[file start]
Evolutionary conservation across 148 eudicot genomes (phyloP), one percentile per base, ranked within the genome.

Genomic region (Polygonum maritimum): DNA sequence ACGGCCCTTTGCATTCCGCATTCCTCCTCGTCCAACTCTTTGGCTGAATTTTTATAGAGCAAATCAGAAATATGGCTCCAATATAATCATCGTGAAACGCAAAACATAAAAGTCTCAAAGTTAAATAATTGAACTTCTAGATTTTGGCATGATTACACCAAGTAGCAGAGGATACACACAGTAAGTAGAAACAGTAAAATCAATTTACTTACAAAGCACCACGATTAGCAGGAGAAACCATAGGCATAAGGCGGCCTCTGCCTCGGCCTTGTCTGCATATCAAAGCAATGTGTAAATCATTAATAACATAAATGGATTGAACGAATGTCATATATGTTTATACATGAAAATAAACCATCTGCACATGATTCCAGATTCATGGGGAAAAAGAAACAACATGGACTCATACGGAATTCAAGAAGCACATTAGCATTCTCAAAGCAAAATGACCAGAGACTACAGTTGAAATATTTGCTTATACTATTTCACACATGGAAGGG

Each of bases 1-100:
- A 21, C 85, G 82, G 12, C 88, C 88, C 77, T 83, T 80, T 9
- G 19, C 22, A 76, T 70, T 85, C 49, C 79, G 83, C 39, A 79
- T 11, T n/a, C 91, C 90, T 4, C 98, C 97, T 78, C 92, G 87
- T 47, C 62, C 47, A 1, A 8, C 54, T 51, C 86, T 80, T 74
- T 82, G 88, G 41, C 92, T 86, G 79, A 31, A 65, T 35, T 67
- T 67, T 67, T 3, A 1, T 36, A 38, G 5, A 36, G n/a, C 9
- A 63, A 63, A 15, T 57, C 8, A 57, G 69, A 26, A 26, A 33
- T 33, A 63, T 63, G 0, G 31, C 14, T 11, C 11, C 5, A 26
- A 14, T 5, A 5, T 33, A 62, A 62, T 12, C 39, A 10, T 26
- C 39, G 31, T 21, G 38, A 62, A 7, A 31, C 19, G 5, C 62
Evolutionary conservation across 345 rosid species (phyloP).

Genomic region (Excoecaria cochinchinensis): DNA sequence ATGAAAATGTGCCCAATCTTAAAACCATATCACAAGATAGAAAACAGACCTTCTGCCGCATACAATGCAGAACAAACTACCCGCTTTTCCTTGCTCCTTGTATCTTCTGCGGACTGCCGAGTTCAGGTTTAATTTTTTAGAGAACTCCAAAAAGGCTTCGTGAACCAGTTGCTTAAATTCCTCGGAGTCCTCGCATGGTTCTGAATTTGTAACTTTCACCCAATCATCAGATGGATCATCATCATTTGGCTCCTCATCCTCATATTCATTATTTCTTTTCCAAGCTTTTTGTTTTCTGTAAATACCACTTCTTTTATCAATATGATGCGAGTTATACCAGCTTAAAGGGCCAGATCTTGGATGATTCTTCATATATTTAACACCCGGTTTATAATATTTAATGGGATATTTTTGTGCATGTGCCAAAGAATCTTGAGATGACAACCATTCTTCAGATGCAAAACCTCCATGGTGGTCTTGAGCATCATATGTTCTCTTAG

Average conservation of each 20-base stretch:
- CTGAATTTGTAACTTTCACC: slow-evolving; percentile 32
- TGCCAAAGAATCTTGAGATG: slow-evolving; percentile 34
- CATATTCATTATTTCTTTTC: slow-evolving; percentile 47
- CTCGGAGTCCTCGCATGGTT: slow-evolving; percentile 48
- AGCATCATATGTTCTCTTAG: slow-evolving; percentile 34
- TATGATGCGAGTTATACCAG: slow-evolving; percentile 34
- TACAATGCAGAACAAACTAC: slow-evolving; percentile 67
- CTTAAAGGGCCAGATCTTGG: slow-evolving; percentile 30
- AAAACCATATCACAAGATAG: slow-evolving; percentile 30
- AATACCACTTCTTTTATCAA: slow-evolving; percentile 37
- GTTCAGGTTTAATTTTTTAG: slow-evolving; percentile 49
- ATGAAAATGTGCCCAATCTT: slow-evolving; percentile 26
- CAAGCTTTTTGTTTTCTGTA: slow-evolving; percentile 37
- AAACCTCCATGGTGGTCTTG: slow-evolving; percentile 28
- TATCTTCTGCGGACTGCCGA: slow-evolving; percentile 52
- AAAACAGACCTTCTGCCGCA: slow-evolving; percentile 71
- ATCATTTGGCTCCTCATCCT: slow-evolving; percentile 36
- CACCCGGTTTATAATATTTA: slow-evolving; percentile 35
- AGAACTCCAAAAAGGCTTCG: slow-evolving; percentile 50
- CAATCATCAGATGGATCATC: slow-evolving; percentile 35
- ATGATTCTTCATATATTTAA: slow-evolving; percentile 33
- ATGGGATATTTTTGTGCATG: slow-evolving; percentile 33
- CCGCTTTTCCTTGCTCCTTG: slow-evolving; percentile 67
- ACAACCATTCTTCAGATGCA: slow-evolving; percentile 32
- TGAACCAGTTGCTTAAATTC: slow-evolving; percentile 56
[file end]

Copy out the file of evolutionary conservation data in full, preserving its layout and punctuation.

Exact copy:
Evolutionary conservation across 148 eudicot genomes (phyloP), one percentile per base, ranked within the genome.

Genomic region (Polygonum maritimum): DNA sequence ACGGCCCTTTGCATTCCGCATTCCTCCTCGTCCAACTCTTTGGCTGAATTTTTATAGAGCAAATCAGAAATATGGCTCCAATATAATCATCGTGAAACGCAAAACATAAAAGTCTCAAAGTTAAATAATTGAACTTCTAGATTTTGGCATGATTACACCAAGTAGCAGAGGATACACACAGTAAGTAGAAACAGTAAAATCAATTTACTTACAAAGCACCACGATTAGCAGGAGAAACCATAGGCATAAGGCGGCCTCTGCCTCGGCCTTGTCTGCATATCAAAGCAATGTGTAAATCATTAATAACATAAATGGATTGAACGAATGTCATATATGTTTATACATGAAAATAAACCATCTGCACATGATTCCAGATTCATGGGGAAAAAGAAACAACATGGACTCATACGGAATTCAAGAAGCACATTAGCATTCTCAAAGCAAAATGACCAGAGACTACAGTTGAAATATTTGCTTATACTATTTCACACATGGAAGGG

Each of bases 1-100:
- A 21, C 85, G 82, G 12, C 88, C 88, C 77, T 83, T 80, T 9
- G 19, C 22, A 76, T 70, T 85, C 49, C 79, G 83, C 39, A 79
- T 11, T n/a, C 91, C 90, T 4, C 98, C 97, T 78, C 92, G 87
- T 47, C 62, C 47, A 1, A 8, C 54, T 51, C 86, T 80, T 74
- T 82, G 88, G 41, C 92, T 86, G 79, A 31, A 65, T 35, T 67
- T 67, T 67, T 3, A 1, T 36, A 38, G 5, A 36, G n/a, C 9
- A 63, A 63, A 15, T 57, C 8, A 57, G 69, A 26, A 26, A 33
- T 33, A 63, T 63, G 0, G 31, C 14, T 11, C 11, C 5, A 26
- A 14, T 5, A 5, T 33, A 62, A 62, T 12, C 39, A 10, T 26
- C 39, G 31, T 21, G 38, A 62, A 7, A 31, C 19, G 5, C 62
Evolutionary conservation across 345 rosid species (phyloP).

Genomic region (Excoecaria cochinchinensis): DNA sequence ATGAAAATGTGCCCAATCTTAAAACCATATCACAAGATAGAAAACAGACCTTCTGCCGCATACAATGCAGAACAAACTACCCGCTTTTCCTTGCTCCTTGTATCTTCTGCGGACTGCCGAGTTCAGGTTTAATTTTTTAGAGAACTCCAAAAAGGCTTCGTGAACCAGTTGCTTAAATTCCTCGGAGTCCTCGCATGGTTCTGAATTTGTAACTTTCACCCAATCATCAGATGGATCATCATCATTTGGCTCCTCATCCTCATATTCATTATTTCTTTTCCAAGCTTTTTGTTTTCTGTAAATACCACTTCTTTTATCAATATGATGCGAGTTATACCAGCTTAAAGGGCCAGATCTTGGATGATTCTTCATATATTTAACACCCGGTTTATAATATTTAATGGGATATTTTTGTGCATGTGCCAAAGAATCTTGAGATGACAACCATTCTTCAGATGCAAAACCTCCATGGTGGTCTTGAGCATCATATGTTCTCTTAG

Average conservation of each 20-base stretch:
- CTGAATTTGTAACTTTCACC: slow-evolving; percentile 32
- TGCCAAAGAATCTTGAGATG: slow-evolving; percentile 34
- CATATTCATTATTTCTTTTC: slow-evolving; percentile 47
- CTCGGAGTCCTCGCATGGTT: slow-evolving; percentile 48
- AGCATCATATGTTCTCTTAG: slow-evolving; percentile 34
- TATGATGCGAGTTATACCAG: slow-evolving; percentile 34
- TACAATGCAGAACAAACTAC: slow-evolving; percentile 67
- CTTAAAGGGCCAGATCTTGG: slow-evolving; percentile 30
- AAAACCATATCACAAGATAG: slow-evolving; percentile 30
- AATACCACTTCTTTTATCAA: slow-evolving; percentile 37
- GTTCAGGTTTAATTTTTTAG: slow-evolving; percentile 49
- ATGAAAATGTGCCCAATCTT: slow-evolving; percentile 26
- CAAGCTTTTTGTTTTCTGTA: slow-evolving; percentile 37
- AAACCTCCATGGTGGTCTTG: slow-evolving; percentile 28
- TATCTTCTGCGGACTGCCGA: slow-evolving; percentile 52
- AAAACAGACCTTCTGCCGCA: slow-evolving; percentile 71
- ATCATTTGGCTCCTCATCCT: slow-evolving; percentile 36
- CACCCGGTTTATAATATTTA: slow-evolving; percentile 35
- AGAACTCCAAAAAGGCTTCG: slow-evolving; percentile 50
- CAATCATCAGATGGATCATC: slow-evolving; percentile 35
- ATGATTCTTCATATATTTAA: slow-evolving; percentile 33
- ATGGGATATTTTTGTGCATG: slow-evolving; percentile 33
- CCGCTTTTCCTTGCTCCTTG: slow-evolving; percentile 67
- ACAACCATTCTTCAGATGCA: slow-evolving; percentile 32
- TGAACCAGTTGCTTAAATTC: slow-evolving; percentile 56